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It was a great night of music and joy. I stayed pretty much to myself, but I happened to bump into a dude dressed very similar to myself. As two dark and broody goth kids in an otherwise “proper” town, we got to talking quite quickly. The dude was C. We moshed to the music, danced, and had a good time at the concert. I have often felt strong feelings of joy when making a new friend. Though, there was something different about how I felt about C. He got my heart pounding. I couldn’t put my finger on it. I just knew that I adored the way he made me feel when he was talking. There was something about how he looked me in the eye when I was talking. It made me both bashful and comforted at the same time.

Once things quieted down a bit, C and I went outside to get some fresh air. We stood quietly together in a field next to the venue. This was usually the moment when you would say good night and part ways. I was about to do so when C said that he thought I was pretty cool and that he liked spending time with me. He did so looking me straight in the eyes. The same way he did all night.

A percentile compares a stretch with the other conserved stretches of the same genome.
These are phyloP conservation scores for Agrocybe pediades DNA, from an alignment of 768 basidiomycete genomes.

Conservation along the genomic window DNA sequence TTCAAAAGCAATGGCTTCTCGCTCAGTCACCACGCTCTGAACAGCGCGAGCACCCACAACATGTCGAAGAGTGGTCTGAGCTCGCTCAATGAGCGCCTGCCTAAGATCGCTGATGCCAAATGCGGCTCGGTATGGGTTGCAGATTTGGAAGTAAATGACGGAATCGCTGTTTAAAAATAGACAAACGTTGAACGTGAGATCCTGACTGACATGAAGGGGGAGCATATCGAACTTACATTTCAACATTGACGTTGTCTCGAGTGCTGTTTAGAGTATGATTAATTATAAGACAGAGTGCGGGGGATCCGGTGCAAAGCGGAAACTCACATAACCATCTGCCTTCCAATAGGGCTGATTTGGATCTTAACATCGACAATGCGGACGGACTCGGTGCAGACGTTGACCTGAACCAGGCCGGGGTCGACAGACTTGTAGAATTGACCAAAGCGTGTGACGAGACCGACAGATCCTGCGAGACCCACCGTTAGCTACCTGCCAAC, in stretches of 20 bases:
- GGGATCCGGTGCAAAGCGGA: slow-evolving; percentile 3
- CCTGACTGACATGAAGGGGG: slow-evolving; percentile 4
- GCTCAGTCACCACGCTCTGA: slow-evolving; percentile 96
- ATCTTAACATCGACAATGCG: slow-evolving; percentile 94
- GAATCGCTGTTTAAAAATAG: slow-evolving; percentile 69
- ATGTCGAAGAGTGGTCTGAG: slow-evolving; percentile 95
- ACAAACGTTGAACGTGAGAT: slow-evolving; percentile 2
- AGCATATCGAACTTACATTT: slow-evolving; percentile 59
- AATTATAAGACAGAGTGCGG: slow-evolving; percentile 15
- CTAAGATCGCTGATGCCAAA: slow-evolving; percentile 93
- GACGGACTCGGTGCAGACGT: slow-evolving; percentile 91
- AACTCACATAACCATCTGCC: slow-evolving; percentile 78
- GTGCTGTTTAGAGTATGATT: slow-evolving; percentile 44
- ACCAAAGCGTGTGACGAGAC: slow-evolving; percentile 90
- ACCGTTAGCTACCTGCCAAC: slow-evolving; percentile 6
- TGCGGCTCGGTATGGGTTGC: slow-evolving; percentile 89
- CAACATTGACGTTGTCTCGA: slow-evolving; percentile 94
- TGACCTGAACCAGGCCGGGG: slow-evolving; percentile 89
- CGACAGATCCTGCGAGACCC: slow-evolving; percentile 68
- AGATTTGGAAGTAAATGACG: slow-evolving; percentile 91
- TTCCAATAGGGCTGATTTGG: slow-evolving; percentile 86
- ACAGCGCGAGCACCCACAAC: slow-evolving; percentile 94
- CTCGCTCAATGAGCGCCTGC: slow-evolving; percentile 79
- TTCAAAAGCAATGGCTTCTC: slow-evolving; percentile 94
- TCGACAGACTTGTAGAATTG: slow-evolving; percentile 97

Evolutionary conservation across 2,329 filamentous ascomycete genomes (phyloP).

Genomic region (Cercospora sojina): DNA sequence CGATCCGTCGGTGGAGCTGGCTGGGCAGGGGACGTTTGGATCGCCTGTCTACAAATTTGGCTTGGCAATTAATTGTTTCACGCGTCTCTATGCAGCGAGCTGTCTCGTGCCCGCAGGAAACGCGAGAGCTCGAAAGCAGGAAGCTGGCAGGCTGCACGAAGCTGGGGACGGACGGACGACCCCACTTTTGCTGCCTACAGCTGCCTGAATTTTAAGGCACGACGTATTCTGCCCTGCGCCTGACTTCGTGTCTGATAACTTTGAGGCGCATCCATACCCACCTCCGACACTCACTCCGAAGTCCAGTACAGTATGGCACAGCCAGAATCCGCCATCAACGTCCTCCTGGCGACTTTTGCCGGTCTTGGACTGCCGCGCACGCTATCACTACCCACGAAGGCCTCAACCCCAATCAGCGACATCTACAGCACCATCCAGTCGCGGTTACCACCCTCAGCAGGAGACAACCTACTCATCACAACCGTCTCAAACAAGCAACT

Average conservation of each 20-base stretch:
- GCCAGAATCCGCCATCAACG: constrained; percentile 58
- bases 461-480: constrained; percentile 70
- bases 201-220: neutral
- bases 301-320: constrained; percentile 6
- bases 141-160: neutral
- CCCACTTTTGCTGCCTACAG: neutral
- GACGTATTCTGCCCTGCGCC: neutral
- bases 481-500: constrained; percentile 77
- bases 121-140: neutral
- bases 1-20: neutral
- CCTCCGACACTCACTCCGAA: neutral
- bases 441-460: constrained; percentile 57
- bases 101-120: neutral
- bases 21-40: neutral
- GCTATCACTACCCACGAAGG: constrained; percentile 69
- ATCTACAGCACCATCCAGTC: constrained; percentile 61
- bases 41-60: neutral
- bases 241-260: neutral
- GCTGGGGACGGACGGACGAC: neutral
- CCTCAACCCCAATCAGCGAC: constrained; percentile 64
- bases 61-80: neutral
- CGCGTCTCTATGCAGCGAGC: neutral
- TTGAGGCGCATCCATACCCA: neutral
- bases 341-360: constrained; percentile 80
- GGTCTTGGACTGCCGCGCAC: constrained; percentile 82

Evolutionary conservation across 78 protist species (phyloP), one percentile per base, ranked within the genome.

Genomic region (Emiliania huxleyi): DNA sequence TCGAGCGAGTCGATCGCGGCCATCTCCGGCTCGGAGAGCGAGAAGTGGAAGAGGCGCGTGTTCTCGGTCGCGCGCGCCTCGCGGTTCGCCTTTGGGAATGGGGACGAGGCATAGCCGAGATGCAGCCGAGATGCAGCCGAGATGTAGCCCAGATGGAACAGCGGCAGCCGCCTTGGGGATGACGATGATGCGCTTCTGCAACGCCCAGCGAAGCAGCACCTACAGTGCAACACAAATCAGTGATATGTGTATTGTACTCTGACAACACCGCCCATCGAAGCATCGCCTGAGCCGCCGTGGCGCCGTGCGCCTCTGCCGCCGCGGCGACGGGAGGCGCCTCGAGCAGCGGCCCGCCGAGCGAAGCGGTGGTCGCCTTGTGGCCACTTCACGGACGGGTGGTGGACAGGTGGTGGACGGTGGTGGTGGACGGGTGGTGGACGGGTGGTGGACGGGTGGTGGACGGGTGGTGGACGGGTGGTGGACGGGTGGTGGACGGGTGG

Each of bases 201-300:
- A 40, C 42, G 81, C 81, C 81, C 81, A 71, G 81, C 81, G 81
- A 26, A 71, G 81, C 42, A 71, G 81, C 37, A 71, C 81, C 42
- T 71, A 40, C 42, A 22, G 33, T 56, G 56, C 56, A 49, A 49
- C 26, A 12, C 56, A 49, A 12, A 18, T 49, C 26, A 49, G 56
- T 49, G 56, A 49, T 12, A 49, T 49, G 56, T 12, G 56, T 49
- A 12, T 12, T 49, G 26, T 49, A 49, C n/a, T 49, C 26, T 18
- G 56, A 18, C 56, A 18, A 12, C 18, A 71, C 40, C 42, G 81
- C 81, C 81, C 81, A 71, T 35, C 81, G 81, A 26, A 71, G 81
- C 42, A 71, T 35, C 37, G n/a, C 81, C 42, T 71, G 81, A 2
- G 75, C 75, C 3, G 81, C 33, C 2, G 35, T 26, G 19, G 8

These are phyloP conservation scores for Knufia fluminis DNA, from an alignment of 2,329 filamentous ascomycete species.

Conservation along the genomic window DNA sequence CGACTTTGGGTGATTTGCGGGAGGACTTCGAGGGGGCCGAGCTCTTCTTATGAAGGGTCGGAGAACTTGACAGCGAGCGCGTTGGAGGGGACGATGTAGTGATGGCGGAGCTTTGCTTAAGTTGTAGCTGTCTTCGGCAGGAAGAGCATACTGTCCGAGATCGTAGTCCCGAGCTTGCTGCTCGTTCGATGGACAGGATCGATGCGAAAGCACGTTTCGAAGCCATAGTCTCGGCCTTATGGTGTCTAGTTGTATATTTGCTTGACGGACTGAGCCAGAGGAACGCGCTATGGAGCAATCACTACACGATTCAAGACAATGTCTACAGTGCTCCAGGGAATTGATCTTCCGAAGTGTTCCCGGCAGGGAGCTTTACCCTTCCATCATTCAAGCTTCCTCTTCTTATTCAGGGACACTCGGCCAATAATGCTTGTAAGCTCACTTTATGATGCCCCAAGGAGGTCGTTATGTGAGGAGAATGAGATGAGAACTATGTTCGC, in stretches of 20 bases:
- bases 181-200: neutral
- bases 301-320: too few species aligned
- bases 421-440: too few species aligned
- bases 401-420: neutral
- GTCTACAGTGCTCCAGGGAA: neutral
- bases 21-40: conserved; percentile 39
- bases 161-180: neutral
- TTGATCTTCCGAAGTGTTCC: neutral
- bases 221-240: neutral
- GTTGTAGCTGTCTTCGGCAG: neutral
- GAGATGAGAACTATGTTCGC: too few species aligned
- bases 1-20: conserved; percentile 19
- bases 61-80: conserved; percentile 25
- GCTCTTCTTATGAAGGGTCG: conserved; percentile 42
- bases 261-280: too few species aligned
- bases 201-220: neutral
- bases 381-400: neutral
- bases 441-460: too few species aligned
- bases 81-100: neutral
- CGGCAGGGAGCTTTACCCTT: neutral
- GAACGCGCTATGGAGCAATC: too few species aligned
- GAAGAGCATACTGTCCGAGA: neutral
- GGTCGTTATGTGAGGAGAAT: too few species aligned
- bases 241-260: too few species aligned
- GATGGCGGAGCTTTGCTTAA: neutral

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I felt my heart race. The blood rushed to my cheeks. I returned the sentiment with a bashful nod. I started looking at my feet and could see him stepping closer. His tone changed a bit. It softened. He said, “I’d really like to get to know you.” I looked up only to meet my eyes with his once more. I could see the sincerity in his eyes. The rush of emotions I felt at that moment was overwhelming. I couldn’t think straight. I recall stammering a bit and digging the tip of my shoe into the gravel of the field a bit as I searched for a response. Before I could give a proper response we both heard a loud voice call out C’s name. I could see that he was annoyed at someone breaking the moment, but he nodded to his friends and invited me over.

The next time I would feel that wave of confused emotions was while watching Polly flirt with May at work and in her home. The sexual tension between both characters was so strong. Each time I watch that film I think of C. When Polly smirks at May and drifts closer to her, I recall C stepping closer to me. The longing look in both of their eyes reminds me of that piercing stare. For years I hid that from myself. The only one I told until I was well into my twenties was Ashley. Whereas Polly’s advances toward May always remind me of C’s advances towards me that night, Polly’s overall attitude reminds me of Ashley’s.